Tangents, Copy & Blogs!

Whilst writing my contribution for an article in the upcoming Summer Edition [it’s jam-packed, don’t miss out!] about why I love living by the coast.

I can wax lyrical about living by the seaside, I love it, but my copy (as you’ll see) has turned into a real nostalgia-fest! It also brought up a topic that we haven’t really covered in Educational Life yet, and one of merit, if not based purely on my own opinion.

Prepare yourself for the cursory disclaimer about how all views expressed in this blog are those belonging to myself and not Educational Life CIC as a whole…

I feel strongly that it is important for young people, teens and young adults to have a part-time job. Yes, the job helps to fund themselves, but, in my opinion, a part-time job is pivotal for personal and professional development.  As families, we can mould, shape and encourage, but there are gifts in being instructed by others, sharing their experiences, earning respect from them and learning the value of things – not just money, although the rate of inflation on pocket money compared to minimum wage is somewhat staggering, but also the value of time, professionalism, respect, integrity and being dependable.  A job gives us a bit more independence as we grow up. Strange really, that to gain independence we become answerable to more people. As teens, we believe that with independence becomes the removal of the ‘interference’ of elders, of just being answerable to ourselves, but in reality, independence makes us accountable to more people! Like a toddler who needs boundaries to feel safe, we need accountability as adults to thrive. How can we be improving if we aren’t being held responsible for the tasks we are performing? How are we learning/growing/developing if we restrict our interactions to a few people?

Anyway, before we delve any deeper into that thought process, let’s step away from the tangent and back into the WHY. Why do I love living by the coast? Well, it refers back to the Jane Austen quote at the beginning really – sea air and health…

There’s a lot to be said for living by the coast. My family relocated here to improve our Asthma. It worked. It wasn’t a miraculous cure, but it certainly helped, the number and frequency of attacks greatly reduced. As an adult I moved to the Midlands for a while and noticed the impact it had on my health, the air there is crisp and fresh, not a smog-filled urban jungle and yet somehow nothing quite manages my breathing like sea-air.

That’s a physical benefit, but the emotional and mental health benefits are phenomenal too. My teenage years were spent making the most of the local beaches and activities around here – yes, for those of you who dislike sand between your toes there are plenty of other things you can do.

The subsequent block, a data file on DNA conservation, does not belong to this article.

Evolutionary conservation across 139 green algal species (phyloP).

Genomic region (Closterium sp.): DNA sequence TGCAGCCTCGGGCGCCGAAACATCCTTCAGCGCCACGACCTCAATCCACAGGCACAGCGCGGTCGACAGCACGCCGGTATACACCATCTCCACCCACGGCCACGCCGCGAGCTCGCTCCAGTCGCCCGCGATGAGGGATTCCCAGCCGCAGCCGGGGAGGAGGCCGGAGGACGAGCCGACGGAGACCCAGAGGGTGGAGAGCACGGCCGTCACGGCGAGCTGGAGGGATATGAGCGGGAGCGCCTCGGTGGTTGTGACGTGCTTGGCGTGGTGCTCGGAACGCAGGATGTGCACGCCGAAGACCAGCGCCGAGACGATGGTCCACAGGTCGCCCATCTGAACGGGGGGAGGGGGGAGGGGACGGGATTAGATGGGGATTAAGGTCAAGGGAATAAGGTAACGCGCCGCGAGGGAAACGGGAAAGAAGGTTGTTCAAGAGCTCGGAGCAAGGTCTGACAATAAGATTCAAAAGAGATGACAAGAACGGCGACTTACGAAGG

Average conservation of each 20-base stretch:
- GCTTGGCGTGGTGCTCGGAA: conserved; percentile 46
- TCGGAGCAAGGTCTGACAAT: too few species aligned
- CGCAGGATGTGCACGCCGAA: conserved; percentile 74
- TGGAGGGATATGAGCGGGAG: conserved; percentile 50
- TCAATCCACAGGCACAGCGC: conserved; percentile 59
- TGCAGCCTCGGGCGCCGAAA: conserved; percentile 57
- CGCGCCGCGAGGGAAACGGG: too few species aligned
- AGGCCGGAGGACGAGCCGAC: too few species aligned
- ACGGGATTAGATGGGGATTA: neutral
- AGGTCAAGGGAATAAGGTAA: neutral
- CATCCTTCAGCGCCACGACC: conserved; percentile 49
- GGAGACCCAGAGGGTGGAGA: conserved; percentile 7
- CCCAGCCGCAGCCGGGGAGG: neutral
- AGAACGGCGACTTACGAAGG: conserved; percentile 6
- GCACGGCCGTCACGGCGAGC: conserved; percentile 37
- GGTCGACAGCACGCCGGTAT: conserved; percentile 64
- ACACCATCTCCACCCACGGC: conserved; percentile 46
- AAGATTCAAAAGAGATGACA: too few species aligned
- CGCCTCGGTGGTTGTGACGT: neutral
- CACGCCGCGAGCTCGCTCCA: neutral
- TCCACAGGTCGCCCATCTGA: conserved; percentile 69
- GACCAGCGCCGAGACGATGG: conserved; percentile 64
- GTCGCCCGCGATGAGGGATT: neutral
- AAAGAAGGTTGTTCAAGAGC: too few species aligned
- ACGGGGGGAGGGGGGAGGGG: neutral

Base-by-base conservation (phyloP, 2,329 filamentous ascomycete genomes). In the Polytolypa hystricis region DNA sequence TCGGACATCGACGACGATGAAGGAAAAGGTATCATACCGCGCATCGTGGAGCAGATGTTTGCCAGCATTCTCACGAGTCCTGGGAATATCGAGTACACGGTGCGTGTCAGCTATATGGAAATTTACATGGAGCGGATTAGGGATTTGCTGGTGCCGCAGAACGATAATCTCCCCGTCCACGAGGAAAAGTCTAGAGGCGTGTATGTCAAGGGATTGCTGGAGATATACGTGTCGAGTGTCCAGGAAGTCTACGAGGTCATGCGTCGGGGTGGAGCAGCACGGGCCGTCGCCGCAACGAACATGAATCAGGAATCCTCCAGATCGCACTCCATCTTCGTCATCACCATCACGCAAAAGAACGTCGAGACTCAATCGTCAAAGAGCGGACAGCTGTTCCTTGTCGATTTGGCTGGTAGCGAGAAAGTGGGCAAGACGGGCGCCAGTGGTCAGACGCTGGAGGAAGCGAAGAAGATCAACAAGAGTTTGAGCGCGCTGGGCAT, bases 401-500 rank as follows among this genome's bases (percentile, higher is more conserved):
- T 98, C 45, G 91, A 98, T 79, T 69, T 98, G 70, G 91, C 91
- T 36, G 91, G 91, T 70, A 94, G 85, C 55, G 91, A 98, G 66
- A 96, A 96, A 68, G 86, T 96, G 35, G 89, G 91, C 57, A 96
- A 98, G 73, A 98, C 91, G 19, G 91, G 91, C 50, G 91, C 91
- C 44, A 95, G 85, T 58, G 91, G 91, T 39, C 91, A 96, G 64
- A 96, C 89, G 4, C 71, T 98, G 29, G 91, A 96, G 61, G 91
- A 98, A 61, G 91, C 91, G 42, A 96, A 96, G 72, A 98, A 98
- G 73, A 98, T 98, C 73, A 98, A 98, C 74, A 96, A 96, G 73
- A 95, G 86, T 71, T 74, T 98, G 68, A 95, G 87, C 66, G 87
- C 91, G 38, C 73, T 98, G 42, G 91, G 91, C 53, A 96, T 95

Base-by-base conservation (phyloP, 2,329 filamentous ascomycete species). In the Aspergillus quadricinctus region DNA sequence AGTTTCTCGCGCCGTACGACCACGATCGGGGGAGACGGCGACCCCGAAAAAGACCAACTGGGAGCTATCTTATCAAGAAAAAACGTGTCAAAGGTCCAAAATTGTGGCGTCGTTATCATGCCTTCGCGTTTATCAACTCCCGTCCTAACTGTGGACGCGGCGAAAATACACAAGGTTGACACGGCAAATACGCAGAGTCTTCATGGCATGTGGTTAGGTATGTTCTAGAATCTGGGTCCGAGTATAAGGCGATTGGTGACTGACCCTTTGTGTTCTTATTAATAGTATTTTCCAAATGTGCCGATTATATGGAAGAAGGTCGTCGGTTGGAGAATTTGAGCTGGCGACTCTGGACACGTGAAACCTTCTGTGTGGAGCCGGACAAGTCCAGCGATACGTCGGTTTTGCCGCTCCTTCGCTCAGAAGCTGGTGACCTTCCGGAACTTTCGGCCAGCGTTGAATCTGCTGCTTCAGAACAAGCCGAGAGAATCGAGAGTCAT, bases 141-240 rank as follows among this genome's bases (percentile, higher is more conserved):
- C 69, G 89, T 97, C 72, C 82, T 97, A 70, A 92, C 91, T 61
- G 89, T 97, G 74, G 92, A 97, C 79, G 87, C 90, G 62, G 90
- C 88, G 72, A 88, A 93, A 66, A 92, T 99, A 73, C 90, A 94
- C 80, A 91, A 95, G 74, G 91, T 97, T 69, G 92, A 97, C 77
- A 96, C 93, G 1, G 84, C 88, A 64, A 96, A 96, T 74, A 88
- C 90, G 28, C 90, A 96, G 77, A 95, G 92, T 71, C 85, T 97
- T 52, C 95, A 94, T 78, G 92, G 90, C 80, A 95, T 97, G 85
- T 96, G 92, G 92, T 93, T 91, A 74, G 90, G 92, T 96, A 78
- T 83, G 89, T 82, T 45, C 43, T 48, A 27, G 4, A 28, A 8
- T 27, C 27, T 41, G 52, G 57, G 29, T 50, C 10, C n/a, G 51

To be honest, I’m not a huge fan of the stuff myself. In fact, in times of angst, I had a particular place that I would storm to. There is a column in Margate that I could climb up on, sit cross-legged and enjoy the beautiful view of Margate – depending on how I positioned myself I could change the vista. I couldn’t tell you how much time I spent perched there staring out to sea. I wonder what passers-by thought? Watching the waves, their tumult or their calmness soothed me. I’d listen to music as I stared and try to make sense of this world and navigate my reactions to it. With varying success.

Those memories are as powerful as my joyful memories. Money was tight growing up, we didn’t get a lot for pocket money and what we did get had to stretch. I had a little job that I loved, and I took as many hours as I could during the holidays but if I wasn’t working I’d take advantage of the free activities and walk everywhere. It’s amazing how much you can do around here on a shoestring.

When I wasn’t working, school holidays were spent frolicking with friends on the beach, sunbathing, reading NME magazine [or Bliss, Shout or Cosmo] sharing a portion of chips between us all and feeling grown up. Knowing that we needed to be home before the streetlights came on to signal curfew to avoid being grounded. Nights out at the Lido, listening to live music and drinking underage. Having a whale of a time.

Botany and Joss Bay were beautiful places to grow up and learn your place in the world. To appreciate the beauty of nature and become fierce about protecting and looking after our natural beauty spots. Annoyance at litter being left behind, chatting to local business owners who tried to guide you and were glad to see you. I certainly felt that we were welcome and accepted, as long as we were peaceful and didn’t cause trouble.

In my late teens, little gatherings started on Joss Bay, a speaker for the music, a place for a band or two to jam, a little BBQ and just people having a nice time in one another’s company. It wasn’t anything formal or structured really, but it was fun and you’d sit with a feeling of contentment. I could be wrong, it could be a coincidence, but it seems that these small get-togethers were the start of something very special. What seems like a blink of an eye later (but in reality, quite a few years have passed!) it has become a well-respected coastal festival and draws visitors to our little area of the world. Year on year it attracts bigger artists, skate and BMX stars and more and more festival-goers, that’s right, Wheels and Fins started as a little thing and I couldn’t have even told you who was who. I just went along and had a lovely time! It’s really the kind of story that is inspirational and one that as a community we should celebrate.

If I wasn’t working, lounging on the beach, looking after my sister, I was at Dreamland where we’d buy one wristband and then artfully remove it, so everyone could have a go on the rides. It was an easy way to spend an evening having fun. Despite the time spent there I still can’t stand Waltzers or teacups!